In 2014, all the buzz was around Trinity Groves and its laboratory of culinary experimentation. It’s still a hot ticket, but the last year or so has seen other neighborhoods and developments come online, with exceptional and diverse food offerings. Get your fork over to:
Lower Greenville. Once a hubbub of Dallas nighttime life, it dropped off substantially in the 2000s before returning full-force in the past few years. Currently, there are more than three dozen eateries along a four-block strip, including a Trader Joe’s. Highlights include newcomers Rapscallion and Pints and Quarts for meat lovers, seasoned favorites like HG SPLY Co. and Nora, as well up-and-comers like Remedy (don’t miss their dessert offerings, pictured).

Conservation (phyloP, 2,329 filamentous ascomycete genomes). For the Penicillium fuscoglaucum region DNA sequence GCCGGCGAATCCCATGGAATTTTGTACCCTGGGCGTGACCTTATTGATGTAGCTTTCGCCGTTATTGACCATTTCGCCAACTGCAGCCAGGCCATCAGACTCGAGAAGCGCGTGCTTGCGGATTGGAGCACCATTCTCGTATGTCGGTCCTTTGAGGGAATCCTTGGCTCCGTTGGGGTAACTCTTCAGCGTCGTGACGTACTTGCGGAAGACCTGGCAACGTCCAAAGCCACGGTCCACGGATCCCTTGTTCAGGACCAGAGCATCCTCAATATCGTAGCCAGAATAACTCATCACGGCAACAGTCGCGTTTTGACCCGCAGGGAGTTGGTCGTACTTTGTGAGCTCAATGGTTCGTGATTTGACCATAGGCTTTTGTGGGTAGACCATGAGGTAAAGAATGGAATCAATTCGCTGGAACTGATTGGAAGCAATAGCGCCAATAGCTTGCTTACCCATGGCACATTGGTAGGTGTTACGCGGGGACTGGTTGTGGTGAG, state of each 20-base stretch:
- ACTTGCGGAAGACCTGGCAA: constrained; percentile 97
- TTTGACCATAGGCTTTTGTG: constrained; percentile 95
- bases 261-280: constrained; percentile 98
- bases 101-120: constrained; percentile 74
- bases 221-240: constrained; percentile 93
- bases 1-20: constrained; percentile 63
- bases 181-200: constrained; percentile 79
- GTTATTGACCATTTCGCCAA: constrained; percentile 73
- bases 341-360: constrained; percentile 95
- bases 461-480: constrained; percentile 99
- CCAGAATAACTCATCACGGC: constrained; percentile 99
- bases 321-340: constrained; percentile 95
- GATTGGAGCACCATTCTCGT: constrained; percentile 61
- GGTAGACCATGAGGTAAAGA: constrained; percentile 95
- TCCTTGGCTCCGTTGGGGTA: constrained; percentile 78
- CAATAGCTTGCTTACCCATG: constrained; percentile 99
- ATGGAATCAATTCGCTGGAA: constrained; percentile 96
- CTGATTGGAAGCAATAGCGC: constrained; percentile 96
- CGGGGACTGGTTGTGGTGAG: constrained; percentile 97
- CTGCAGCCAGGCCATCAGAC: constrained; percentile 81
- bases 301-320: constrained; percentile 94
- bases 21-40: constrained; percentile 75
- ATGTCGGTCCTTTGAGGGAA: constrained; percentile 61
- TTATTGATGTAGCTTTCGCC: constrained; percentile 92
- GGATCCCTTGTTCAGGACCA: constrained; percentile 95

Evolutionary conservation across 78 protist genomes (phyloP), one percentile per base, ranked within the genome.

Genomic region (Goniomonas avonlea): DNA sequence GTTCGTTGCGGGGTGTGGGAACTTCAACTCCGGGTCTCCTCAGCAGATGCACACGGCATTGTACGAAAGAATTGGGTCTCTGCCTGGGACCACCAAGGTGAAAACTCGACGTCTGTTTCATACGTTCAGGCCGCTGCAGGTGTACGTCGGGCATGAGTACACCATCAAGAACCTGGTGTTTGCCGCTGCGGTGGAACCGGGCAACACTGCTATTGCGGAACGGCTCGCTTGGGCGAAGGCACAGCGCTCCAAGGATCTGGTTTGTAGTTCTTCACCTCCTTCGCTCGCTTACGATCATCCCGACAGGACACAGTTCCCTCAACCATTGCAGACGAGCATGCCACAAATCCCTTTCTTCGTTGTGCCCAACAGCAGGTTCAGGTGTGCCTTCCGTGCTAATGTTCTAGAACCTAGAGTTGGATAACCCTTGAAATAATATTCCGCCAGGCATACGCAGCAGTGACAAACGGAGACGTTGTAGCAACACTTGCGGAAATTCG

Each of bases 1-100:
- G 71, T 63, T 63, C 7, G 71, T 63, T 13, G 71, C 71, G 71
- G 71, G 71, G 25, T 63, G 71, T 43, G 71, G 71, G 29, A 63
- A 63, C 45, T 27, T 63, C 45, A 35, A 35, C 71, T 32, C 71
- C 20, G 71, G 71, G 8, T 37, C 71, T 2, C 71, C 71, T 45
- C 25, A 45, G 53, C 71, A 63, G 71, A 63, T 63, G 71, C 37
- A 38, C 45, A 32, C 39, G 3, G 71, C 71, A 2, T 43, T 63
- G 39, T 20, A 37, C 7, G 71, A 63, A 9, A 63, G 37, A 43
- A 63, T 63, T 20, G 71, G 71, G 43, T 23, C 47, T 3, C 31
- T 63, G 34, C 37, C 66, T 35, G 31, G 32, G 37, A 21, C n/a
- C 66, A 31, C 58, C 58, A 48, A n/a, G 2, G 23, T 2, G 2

Sylvan Thirty. This new development, located along I-30 and Sylvan Avenue — duh — catty-corners the already-hot Belmont Hotel and Smoke resto, but the addition of some edgy new eateries (CiboDivino and Ten made the list; Tacodeli might have if it had made the cut-off) is a new go-to place for Cliff-dwellers and those looking to explore their palates.
The Design District. The growth of this largely industrial neighborhood into a trendy living-and-eating locale — former Top 10 restaurants like Oak and Pakpao; current faves like Rodeo Goat and El Bolero; returning faves like Primo’s; and even like SER and Meddlesome Moth) — has given Dallas the urban oasis that Victory Park tried to foist on the city, but it seems to have happened here more organically.
This article appeared in the Dallas Voice print edition January 1, 2016.